Crocodylian remains are collected in 39 fossil-bearing localities but only in seven localities specimens with reliable taxonomic attributions, at least to genus level have been collected. Three species have been reported from the early Lutetian Purga di Bolca site: Pristichampsus cf. Pristichampsus rollinati, Asiatosuchus sp., Hassiacosuchus sp. ( = Allognathosuchus sp.). The three crocodilians discovered at Purga di Bolca have been reported also from Geiseltal and Messel (Middle Eocene, Germany). Bolca at that time was part of a Tethysian archipelago and no mammals have been found there till now. Crocodilians and turtles clearly arrived from the European mainland across a marine water barrier. Among the other fossiliferous localities of Veneto, very interesting is the Monte Zuello site, of late Middle Eocene age, yielding a longirostrine crocodilian, Megadontosuchus arduini, a tomistomine species. Tomistomines are known in contemporaneous sediments of both Europe and Africa, but the European forms Dollosuchus and Kentisuchus seem the closest taxa. Remains of Oligocene age have been collected in Veneto and Liguria, but the fossils discovered in the second region are teeth or fragmented bones. The fossil crocodilians of Monteviale (Veneto), of Early Oligocene age, have been assigned to two species but they have been recently all identified as Diplocynodon ratelii, known from several European sites of Late Eocene, Oligocene and Miocene age. This species arrived in the Monteviale area from the European mainland across a narrow sea. Several crocodilian fossils of Miocene age are very fragmentary or represented by isolated teeth. In the Middle and Late Miocene of Sardinia, a well-established species, Tomistoma calaritanum is present. Remains of Tomistoma of the same age have been reported in some localities in Tuscany, Apulia, Sicily and Malta. In the Mediterranean area, the genus is known from European and African sites (of older age). The colonisation of Europe by this genus is the result of a dispersion from Africa (or less probably from Asia). During Late Miocene Sardinia and Tuscany belong to the same palaeobioprovince characterized by the Oreopithecus–Maremmia fauna. In Tuscany, a crocodilian identified as Crocodylus bambolii is present in the late Miocene site of Monte Bamboli. If the generic attribution of this form is correct, its ancestors must have arrived from Africa. Another fossil assemblage of Late Miocene age characterizes the Apulia–Abruzzi palaeobioprovince (Hoplitomeryx–Microtia fauna) and testifies complete isolation between the two palaeobioprovinces. In this last area, remains of Crocodylus sp. have been collected in coastal sandstones at Scontrone (Abruzzi) and in several fissure fillings of Gargano of slightly younger age. The ancestors of this species arrived from Africa while no African elements are present among the mammalian fauna. The dispersion of the genus Crocodylus in the Italian palaeoislands may have taken place once, with allopatric differentiation of the two populations (Tuscany–Sardinia and Apulia–Abruzzi) or twice with independent colonisation of each area.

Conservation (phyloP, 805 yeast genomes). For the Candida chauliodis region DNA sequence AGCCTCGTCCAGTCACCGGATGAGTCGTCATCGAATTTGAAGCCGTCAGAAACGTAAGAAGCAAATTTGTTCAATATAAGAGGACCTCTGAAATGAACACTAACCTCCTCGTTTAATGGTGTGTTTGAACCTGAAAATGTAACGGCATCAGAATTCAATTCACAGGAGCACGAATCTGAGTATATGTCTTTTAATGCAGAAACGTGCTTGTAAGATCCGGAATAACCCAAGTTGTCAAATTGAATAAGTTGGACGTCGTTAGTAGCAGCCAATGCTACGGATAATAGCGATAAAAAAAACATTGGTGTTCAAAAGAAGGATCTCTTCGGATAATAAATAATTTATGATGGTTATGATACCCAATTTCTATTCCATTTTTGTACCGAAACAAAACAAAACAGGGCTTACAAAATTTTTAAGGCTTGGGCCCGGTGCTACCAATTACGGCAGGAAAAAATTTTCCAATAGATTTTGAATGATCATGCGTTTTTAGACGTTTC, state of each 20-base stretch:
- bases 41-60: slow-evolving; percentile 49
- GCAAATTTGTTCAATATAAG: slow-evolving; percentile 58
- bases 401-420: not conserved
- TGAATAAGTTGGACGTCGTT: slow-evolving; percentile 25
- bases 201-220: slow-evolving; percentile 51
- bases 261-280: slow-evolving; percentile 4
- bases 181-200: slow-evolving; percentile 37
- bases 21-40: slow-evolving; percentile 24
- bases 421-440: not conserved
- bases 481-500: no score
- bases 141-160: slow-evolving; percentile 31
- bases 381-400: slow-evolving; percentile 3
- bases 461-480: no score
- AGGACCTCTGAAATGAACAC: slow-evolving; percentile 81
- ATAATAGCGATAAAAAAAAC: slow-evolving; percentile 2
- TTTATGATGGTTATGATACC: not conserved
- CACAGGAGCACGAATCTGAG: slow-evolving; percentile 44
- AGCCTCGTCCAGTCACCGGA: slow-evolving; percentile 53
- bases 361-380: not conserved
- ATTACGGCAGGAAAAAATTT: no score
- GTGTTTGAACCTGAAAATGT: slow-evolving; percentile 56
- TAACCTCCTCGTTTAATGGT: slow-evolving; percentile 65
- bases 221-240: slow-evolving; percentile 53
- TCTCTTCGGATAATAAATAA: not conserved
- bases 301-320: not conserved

Kotsakis, A., Delfino, M., Piras, P. (2004). Italian Cenozoic crocodilians: taxa, timing and palaeobiogeographic implications. PALAEOGEOGRAPHY PALAEOCLIMATOLOGY PALAEOECOLOGY, 210, 67-87 [10.1016/j.palaeo.2004.03.013].
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Utilizza questo identificativo per citare o creare un link a questo documento: https://hdl.handle.net/11590/143439